The Minnesota State Fair can be a little difficult to explain to non-natives. It's big, gaudy, exhausting and something you simply have to attend at least ever few years.
Like most such events it got its start back in the mid 1800s as an Agricultural Fair. Basically the kind of event you would attend to get recognition for growing some nice melons. Judging from the slightly risque apparel of its now mostly urban attendees, that is still true.
As a Minnesota Ex-Pat my attendance requirements are slightly loosened, but I check in every couple of years, and still enjoy the older Agricultural roots of the Fair. True, Machinery Hill has fewer combines and tractors every year, but there are still some things worth seeing.
Butterheads for instance.
The young ladies get to keep the butterheads, and I guess some of them have a big corn feed to thank their supporters. I have to admit, the concept of carving up the butterhead and eating it seems like some sort of pagan sacrificial rite, but farm folks do tend to be practical.
As an aside I should mention that a few years back during my Robot Carnie days we did exhibition fights at the Minnesota Fair. A couple of special butterheads were made of a pair of local news personalities. We were supposed to mount these on dueling robots and film it as gag footage for the station.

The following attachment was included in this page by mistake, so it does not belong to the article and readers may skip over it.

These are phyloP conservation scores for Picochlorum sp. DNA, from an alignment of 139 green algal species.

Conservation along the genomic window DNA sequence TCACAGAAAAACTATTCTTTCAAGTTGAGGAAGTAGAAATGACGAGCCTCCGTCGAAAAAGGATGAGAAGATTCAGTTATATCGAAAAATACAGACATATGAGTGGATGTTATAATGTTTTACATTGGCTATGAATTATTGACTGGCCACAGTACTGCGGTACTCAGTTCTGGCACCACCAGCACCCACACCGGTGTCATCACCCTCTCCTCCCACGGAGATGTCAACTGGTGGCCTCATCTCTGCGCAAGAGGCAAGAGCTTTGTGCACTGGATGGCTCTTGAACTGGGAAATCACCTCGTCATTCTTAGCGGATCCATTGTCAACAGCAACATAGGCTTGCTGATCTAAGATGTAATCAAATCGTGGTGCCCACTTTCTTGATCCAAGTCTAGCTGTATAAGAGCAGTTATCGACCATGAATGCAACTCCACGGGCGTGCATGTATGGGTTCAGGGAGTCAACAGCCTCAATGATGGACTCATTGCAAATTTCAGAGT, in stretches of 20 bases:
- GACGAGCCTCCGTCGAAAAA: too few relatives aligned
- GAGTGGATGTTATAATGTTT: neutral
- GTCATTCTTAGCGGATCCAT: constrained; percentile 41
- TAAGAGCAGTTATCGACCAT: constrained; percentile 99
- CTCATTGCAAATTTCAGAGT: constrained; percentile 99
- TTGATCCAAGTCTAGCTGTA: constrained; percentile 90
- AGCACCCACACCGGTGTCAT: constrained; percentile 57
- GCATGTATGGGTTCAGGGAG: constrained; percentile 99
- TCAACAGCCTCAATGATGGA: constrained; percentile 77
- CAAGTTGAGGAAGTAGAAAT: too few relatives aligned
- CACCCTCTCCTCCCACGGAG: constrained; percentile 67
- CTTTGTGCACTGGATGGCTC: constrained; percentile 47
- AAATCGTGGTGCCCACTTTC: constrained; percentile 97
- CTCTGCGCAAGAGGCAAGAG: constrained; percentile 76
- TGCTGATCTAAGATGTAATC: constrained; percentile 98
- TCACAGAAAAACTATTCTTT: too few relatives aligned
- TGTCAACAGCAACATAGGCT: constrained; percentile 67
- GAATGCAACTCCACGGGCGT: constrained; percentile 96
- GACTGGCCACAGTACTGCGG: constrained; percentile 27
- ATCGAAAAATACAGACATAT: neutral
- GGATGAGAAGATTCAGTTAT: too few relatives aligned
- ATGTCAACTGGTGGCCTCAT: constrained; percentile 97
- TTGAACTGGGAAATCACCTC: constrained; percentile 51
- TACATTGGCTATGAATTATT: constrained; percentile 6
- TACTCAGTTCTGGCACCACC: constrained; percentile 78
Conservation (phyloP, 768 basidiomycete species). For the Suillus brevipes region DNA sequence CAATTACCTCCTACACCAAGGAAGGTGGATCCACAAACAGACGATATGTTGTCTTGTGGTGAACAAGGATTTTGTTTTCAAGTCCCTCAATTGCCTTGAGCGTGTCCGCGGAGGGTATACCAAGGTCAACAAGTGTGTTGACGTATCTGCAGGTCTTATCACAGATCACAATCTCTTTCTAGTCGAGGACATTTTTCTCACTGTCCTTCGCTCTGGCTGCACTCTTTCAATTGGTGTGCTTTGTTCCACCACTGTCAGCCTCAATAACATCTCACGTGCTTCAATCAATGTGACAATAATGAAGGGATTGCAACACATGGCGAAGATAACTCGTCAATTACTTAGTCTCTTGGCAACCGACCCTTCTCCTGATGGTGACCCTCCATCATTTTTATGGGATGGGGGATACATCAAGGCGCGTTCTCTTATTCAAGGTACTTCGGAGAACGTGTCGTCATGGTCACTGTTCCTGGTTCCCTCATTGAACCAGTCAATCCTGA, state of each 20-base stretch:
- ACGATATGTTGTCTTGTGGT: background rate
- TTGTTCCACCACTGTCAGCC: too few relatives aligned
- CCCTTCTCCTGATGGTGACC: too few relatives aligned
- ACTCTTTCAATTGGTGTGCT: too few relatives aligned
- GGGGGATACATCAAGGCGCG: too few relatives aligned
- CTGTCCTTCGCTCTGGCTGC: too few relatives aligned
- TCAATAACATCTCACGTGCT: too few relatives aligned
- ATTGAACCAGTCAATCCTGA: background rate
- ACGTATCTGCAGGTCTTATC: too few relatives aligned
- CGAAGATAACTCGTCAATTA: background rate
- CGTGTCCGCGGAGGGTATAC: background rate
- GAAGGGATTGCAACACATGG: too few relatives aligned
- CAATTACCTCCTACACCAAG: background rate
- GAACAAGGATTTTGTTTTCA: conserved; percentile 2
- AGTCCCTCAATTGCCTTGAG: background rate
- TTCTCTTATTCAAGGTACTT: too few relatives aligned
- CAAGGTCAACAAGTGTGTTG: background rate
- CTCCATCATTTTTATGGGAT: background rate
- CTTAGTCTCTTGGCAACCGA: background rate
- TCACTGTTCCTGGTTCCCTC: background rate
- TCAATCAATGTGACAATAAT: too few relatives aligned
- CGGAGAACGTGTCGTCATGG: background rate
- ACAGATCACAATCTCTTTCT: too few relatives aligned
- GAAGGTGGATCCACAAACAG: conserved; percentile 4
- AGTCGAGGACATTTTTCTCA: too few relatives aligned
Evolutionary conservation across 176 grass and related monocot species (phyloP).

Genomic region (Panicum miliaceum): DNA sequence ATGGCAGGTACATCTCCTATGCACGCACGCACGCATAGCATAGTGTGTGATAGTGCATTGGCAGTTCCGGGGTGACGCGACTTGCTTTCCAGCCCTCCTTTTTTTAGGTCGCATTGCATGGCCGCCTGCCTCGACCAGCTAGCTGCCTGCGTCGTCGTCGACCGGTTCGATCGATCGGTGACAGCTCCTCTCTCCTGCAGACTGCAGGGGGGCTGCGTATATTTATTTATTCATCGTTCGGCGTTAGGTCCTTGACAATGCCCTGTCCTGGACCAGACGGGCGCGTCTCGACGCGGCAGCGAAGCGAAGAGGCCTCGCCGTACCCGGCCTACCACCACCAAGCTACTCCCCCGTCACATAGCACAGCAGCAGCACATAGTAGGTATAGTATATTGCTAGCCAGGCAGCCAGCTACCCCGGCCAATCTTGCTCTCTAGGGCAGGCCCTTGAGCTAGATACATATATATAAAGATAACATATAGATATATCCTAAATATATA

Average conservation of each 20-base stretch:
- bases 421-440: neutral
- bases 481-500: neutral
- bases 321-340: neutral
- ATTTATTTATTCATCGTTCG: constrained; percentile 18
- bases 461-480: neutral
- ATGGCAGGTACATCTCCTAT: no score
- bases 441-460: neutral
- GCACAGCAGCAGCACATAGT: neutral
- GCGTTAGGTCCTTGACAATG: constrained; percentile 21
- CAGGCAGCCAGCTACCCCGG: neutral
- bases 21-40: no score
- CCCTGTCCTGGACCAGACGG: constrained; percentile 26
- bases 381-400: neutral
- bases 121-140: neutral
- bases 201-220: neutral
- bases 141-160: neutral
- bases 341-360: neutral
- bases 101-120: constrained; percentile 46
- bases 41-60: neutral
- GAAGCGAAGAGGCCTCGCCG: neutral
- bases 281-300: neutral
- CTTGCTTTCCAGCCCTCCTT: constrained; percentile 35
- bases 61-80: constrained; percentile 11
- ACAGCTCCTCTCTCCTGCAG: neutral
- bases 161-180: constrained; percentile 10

These things melt fast in August heat, so we only got them a few minutes before show time. I was assigned the tricky task of mounting them on the robots, and was appalled to discover that these particular butterheads were not, in point of fact, solid butter. No, they had been built around a cantaloupe. This of course was frozen into an impenetrable ice ball that could not be skewered or drilled into with available equipment.
We ended up wiring them on rather precariously, and they slid off unceremoniously right away.
Now I don't want to imply anything about the actual Dairy Princess butterheads. I mean, this looks pretty official to me:
sculptor had an odd minute.
Butter, and related saturated fats, are a recurring theme of the Fair. Tune in next time when the Largest Pig in Minnesota goes Missing in Action